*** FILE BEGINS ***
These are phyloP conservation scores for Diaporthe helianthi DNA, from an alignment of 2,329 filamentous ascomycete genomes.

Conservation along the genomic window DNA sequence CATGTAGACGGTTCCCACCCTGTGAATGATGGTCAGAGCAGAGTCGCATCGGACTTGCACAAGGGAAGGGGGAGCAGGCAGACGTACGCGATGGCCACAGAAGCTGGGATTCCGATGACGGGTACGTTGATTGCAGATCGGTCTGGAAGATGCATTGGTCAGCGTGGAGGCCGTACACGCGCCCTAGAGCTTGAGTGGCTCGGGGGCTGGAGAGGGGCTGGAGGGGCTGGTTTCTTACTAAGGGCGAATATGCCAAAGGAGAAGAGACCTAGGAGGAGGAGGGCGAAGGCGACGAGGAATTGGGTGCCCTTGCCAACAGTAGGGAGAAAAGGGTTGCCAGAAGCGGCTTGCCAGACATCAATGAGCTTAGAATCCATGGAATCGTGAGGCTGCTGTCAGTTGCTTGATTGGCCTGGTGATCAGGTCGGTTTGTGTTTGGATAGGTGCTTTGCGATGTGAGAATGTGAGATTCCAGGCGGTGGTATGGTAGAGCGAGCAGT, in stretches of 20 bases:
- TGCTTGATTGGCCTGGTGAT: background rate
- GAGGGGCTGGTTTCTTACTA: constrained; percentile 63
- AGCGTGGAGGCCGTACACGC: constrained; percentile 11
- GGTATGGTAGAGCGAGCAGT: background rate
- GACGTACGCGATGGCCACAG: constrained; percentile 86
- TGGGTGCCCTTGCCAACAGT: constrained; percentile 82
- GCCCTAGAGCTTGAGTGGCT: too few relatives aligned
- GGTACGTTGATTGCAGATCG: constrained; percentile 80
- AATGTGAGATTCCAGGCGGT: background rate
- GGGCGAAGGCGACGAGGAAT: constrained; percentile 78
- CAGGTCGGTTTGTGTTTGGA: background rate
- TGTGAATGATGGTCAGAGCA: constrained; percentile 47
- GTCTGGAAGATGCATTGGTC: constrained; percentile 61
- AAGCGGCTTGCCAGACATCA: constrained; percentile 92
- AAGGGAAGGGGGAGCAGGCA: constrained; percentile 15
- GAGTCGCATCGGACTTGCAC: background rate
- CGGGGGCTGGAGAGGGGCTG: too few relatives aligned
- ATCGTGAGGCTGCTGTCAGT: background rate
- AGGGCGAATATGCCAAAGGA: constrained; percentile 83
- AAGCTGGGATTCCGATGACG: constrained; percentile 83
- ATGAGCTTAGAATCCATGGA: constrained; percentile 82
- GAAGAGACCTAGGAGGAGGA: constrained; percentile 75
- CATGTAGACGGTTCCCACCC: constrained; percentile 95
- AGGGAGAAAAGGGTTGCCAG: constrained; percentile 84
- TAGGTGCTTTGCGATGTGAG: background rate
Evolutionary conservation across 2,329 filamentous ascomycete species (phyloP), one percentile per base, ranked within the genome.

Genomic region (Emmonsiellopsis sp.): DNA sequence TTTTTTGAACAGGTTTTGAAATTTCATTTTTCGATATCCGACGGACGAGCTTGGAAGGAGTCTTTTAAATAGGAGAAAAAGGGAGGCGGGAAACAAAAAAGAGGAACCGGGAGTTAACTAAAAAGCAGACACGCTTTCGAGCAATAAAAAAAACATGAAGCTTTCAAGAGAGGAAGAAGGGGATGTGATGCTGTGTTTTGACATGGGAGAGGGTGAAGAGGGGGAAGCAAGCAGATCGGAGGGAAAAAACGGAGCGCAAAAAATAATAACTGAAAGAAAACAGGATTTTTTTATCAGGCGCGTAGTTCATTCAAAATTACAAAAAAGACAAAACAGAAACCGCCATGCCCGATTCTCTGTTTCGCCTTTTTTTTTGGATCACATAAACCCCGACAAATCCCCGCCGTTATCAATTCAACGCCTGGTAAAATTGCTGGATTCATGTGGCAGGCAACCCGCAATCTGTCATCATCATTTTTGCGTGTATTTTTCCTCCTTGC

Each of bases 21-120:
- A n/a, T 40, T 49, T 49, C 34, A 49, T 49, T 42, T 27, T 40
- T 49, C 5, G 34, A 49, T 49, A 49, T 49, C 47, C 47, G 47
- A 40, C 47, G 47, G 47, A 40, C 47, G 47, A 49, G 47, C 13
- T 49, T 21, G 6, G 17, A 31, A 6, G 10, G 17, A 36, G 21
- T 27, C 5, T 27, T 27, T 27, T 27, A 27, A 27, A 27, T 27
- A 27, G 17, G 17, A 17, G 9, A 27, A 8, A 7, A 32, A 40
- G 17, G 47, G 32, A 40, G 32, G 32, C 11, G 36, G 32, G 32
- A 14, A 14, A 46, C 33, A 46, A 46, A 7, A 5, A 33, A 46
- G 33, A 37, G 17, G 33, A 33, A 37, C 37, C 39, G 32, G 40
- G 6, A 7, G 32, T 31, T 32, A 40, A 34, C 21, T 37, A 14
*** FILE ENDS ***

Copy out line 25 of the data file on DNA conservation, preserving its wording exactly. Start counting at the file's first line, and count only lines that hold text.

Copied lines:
- CATGTAGACGGTTCCCACCC: constrained; percentile 95